Ah, yes, Valentine's Day. That one day in February when red satin and pink lace seems to cover every inch of every surface in every retail store, when your inbox is chock full of ads for floral arrangements, and when people all over America begin to get very cheesy very quickly. Feeling a little drained? Don't worry, you're not the only one. So, to alleviate some of the exhaustion brought on by the holidays, I've gathered some funny Valentine's Day memes that capture the essence of our most "romantic" holiday.
Having spent the majority of my Valentine's Days single, I've often wondered: from whence did this bizarre, performative display of affection spring? Who deemed it a nationally-recognized holiday? Why are we forced to snack upon those chalky heart candies when they taste so bad and we all know it?
Though we've been taught that Valentine's Day stems from the life and death of St. Valentine, a third-century Roman and saint of young people, love and happy marriage, the reality is a bit more complicated — and a whole lot darker. As NPR reports, from Feb. 13 to 15, Romans celebrated Lupercalia, a mid-winter feast which celebrated fertility and love in a particularly brutal way: men would hit on women by literally hitting them. With animal skins from goats and dogs they had just sacrificed moments earlier. Yes, really.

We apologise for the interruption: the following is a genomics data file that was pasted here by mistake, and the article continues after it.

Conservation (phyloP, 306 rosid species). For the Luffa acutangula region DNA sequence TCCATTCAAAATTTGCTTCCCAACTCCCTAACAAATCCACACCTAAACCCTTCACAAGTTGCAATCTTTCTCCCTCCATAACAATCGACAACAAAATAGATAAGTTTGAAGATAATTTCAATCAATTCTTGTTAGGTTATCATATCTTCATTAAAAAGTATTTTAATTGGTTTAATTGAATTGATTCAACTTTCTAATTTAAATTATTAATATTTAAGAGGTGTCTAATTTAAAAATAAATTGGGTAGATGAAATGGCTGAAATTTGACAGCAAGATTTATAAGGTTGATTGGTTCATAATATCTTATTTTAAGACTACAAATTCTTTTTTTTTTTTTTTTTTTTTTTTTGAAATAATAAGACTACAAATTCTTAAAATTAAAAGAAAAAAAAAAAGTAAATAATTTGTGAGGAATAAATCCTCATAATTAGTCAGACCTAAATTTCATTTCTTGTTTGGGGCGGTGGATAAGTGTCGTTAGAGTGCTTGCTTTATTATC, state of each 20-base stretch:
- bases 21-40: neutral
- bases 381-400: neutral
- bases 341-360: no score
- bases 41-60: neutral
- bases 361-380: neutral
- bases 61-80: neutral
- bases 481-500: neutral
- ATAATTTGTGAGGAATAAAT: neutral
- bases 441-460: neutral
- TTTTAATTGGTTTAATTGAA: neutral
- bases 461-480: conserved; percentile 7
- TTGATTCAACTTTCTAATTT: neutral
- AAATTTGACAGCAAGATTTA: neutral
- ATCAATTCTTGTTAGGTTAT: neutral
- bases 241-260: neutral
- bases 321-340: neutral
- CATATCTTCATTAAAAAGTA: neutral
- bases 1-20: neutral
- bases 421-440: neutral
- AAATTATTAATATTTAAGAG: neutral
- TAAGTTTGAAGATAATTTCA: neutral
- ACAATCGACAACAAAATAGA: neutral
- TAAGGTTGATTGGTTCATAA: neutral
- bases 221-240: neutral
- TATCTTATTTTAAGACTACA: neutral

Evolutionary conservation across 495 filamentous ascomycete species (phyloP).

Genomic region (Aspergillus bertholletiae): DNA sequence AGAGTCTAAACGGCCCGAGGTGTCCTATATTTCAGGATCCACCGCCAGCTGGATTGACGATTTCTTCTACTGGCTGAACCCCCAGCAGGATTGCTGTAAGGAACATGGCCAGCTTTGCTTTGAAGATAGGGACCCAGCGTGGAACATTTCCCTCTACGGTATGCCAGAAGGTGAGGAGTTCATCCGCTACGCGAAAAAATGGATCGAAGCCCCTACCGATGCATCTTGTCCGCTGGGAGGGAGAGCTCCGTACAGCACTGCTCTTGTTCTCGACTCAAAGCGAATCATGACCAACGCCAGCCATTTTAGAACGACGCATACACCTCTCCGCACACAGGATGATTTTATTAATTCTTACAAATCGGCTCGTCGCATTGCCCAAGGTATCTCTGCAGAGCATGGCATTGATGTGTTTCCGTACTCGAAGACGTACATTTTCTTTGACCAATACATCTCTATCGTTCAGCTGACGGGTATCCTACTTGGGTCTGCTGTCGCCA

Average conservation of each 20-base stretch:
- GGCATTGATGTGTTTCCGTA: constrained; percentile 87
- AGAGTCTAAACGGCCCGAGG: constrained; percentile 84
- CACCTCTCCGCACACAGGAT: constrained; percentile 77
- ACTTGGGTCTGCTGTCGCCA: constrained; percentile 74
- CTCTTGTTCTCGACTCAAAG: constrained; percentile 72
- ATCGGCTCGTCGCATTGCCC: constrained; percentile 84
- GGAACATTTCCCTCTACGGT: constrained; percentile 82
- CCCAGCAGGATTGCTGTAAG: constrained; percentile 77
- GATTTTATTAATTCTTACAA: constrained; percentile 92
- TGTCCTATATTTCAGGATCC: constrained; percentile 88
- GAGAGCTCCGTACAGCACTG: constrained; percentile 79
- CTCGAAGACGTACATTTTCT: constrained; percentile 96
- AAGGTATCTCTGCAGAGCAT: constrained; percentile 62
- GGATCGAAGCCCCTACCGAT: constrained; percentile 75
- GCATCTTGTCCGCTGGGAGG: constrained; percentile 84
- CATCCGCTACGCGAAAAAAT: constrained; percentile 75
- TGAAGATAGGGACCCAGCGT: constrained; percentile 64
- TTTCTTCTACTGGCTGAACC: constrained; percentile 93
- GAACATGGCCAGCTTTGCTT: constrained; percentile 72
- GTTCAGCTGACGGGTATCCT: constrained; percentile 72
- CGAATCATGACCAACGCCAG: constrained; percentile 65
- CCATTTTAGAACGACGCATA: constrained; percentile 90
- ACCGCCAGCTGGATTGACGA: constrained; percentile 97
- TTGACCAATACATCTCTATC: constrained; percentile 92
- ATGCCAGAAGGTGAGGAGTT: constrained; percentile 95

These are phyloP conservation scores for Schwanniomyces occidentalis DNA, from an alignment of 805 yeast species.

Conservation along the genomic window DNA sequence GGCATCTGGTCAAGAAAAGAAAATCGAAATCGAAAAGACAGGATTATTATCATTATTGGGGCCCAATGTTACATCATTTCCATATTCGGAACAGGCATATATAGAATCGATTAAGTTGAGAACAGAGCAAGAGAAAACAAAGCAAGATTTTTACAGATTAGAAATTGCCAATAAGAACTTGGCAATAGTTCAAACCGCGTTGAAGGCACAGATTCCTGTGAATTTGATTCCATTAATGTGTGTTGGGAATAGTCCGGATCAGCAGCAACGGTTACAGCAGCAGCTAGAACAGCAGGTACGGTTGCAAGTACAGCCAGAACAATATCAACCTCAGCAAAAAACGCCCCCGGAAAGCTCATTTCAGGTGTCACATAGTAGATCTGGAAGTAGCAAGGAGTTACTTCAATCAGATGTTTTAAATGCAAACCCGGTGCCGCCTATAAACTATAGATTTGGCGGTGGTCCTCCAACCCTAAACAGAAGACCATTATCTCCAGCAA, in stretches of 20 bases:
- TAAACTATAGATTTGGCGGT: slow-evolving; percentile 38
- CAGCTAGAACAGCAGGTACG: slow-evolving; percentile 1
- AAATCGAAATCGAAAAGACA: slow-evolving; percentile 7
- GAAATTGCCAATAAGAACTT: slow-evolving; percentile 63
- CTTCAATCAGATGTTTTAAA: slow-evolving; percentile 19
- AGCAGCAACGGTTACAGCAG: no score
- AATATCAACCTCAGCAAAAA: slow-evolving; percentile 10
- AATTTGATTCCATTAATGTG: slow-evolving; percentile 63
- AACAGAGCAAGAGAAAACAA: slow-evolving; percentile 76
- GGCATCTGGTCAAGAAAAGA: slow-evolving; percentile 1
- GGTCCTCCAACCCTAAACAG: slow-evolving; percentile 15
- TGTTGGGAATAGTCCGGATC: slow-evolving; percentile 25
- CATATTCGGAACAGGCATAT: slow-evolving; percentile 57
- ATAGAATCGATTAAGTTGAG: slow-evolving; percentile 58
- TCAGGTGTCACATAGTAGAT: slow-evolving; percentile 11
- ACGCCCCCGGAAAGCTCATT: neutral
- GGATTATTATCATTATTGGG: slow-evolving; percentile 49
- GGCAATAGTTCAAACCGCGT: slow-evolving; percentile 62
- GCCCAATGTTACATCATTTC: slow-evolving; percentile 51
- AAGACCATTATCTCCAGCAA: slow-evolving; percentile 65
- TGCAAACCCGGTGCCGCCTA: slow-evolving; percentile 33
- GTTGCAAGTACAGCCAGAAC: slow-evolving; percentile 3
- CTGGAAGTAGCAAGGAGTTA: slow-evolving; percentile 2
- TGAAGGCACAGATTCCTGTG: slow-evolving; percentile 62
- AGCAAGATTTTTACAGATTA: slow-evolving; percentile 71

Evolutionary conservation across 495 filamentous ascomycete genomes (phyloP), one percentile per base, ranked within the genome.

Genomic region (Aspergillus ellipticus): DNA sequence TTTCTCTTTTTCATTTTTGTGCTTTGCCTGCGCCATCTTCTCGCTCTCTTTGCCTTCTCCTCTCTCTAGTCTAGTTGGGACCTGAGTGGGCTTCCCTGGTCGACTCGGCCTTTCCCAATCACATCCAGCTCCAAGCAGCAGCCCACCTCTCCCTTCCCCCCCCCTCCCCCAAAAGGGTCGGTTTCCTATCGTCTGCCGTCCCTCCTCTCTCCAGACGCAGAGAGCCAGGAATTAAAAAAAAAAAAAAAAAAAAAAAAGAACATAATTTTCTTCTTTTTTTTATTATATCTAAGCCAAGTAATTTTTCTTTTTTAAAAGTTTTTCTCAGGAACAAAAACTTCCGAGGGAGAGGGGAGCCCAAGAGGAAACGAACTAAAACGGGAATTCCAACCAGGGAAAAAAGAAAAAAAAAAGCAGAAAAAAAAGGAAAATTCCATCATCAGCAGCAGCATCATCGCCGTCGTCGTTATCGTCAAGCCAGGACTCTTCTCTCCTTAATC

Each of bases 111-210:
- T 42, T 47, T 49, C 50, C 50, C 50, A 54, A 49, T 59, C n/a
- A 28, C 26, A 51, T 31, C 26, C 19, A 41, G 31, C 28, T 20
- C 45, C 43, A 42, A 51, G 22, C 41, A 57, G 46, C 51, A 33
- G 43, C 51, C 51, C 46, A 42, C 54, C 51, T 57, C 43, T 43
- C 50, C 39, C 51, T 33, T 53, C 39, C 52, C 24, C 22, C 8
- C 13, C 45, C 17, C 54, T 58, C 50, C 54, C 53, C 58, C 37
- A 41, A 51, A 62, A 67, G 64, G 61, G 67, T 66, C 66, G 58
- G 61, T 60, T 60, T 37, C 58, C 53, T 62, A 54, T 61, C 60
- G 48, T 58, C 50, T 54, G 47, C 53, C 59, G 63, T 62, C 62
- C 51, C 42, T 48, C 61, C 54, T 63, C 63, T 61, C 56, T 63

The drunken, often naked event also included a matchmaking lottery, in which men drew the names of eligible women from a jar before spending the night with them. Yeah.
Our current iteration of Valentine's Day — the roses, the cards, the chocolate — developed in Europe during the Middle Ages, where both Shakespeare and Chaucer wrote about the holiday of ~love~. It was then that giving handmade paper cards as tokens of affection became a popular practice. Hallmark capitalized on that tradition in 1913 when they began mass producing Valentine's Day cards.
Kinda changes your perspective on the whole thing, doesn't it? Anyway, check out these memes about the holiday if you're feeling a little over the sappy captions you're seeing everywhere else.